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EDITORIAL: Nuclear disarmament should be made a global priority



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Setsuko Thurlow was one mile away from the epicenter of the atomic bomb explosion over the Shima Surgical Clinic in Hiroshima on the morning of Aug. 6, 1945. She reported seeing a blue-white flash, then total darkness. 

When she crawled out from the wreckage of the building she was working in, she described seeing dark shapes lumbering towards her, men and women “covered with blood and burned and bludgeoned and swollen, and the flesh was hanging from the bones. Parts of their bodies were missing, and some were carrying their own eyeballs in their hands.”

In a city of more than 340,000 people, nearly one-third of the population was killed. Thurlow watched as Hiroshima burned to the ground. 

She was 13 years old. 

Seventy-two years later, Thurlow walked across a stage in Oslo to accept the 2017 Nobel Peace Prize for her anti-nuclear activism, given jointly to her and the International Campaign to Abolish Nuclear Weapons. 

Not even a month after, President Trump tweeted this:

"North Korean Leader Kim Jong Un just stated that the “Nuclear Button is on his desk at all times.” Will someone from his depleted and food starved regime please inform him that I too have a Nuclear Button, but it is a much bigger & more powerful one than his, and my Button works!"



To the Editorial Board, such frivolous flaunting of these horrific weapons must be met with outrage. It is simply unacceptable that the president of the United States must be reminded that his symbolic bright red launch button is not some toy or plaything, but a harbinger of destruction — that a single atomic bomb can extinguish millions of lives in a blue-white glow.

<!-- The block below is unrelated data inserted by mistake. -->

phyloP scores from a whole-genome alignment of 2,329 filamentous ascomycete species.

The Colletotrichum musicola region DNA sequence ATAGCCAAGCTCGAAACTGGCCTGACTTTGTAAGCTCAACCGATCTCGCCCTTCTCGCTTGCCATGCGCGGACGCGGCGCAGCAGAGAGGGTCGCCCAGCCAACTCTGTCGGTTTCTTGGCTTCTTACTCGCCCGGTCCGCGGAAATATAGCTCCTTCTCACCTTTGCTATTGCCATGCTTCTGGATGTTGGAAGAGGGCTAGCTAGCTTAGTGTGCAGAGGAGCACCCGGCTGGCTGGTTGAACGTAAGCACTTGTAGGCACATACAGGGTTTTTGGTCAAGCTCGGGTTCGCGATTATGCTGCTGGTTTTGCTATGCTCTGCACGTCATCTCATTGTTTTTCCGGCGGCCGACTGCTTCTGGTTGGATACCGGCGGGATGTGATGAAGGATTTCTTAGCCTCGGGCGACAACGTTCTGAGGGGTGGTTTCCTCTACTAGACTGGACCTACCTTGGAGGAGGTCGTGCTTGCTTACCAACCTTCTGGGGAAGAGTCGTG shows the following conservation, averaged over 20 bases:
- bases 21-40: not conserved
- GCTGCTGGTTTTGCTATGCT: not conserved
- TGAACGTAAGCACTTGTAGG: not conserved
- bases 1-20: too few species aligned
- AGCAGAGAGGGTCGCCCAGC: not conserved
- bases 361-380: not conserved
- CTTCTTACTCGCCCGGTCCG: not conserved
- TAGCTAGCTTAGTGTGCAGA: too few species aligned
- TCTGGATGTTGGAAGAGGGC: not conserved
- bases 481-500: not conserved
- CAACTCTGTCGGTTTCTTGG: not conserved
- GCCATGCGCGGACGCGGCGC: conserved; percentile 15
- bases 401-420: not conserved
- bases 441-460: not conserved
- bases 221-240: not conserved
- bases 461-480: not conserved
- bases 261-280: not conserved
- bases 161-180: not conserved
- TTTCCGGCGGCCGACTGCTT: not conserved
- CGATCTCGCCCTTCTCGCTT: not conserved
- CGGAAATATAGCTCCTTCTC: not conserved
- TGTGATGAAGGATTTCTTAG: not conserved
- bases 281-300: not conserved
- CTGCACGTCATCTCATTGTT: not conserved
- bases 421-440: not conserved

But even if these hypothetical buttons remain unpressed, the world is not safe from nuclear catastrophe, reminds Beyza Unal, a Chatham House cybersecurity expert.  

Because modern-day launch systems are highly dependent on complex electronic safeguards and tracking arrays, they are increasingly vulnerable to cyberattacks designed to remotely launch a nuclear warhead, alter flight paths or falsely signal that a warhead has been launched by a rival state. 

Due to the incredibly destructive nature of these weapons, a cyberattack, manufacturing error or simple hardware malfunction could have dire repercussions for humanity on a global scale. 

With a long history of near-misses involving these malfunctions, such as when launch control officers lost communications with fifty nuclear missiles in 2010 or when a harmless scientific rocket triggered Russian nuclear alert systems in 1995, the question becomes not if such a failure will occur, but when.

Amid current political tensions fueled by these trigger-happy leaders, complete nuclear disarmament is unfortunately not going to be achieved in the coming years. But when international relationships do improve, the global community must focus on reducing its nuclear stockpile, which is currently at nearly 15,000 warheads—enough to decimate the world and still have thousands of weapons leftover. 

Even if a mere 100 of these warheads were detonated, current research suggests the radioactive fallout from such an event would be sufficient enough to cause a planetary nuclear winter, putting billions more at risk of starvation. 

Atrocity must not be met with counter-atrocity, and the mere existence of these nuclear stockpiles invites catastrophe to our doorstep.

When Trump was elected, the symbolic doomsday clock was moved to two and a half minutes from midnight. 

Whether through internal non-proliferation efforts or international agreements, we must do everything in our power to prevent those final minutes from slipping away. 

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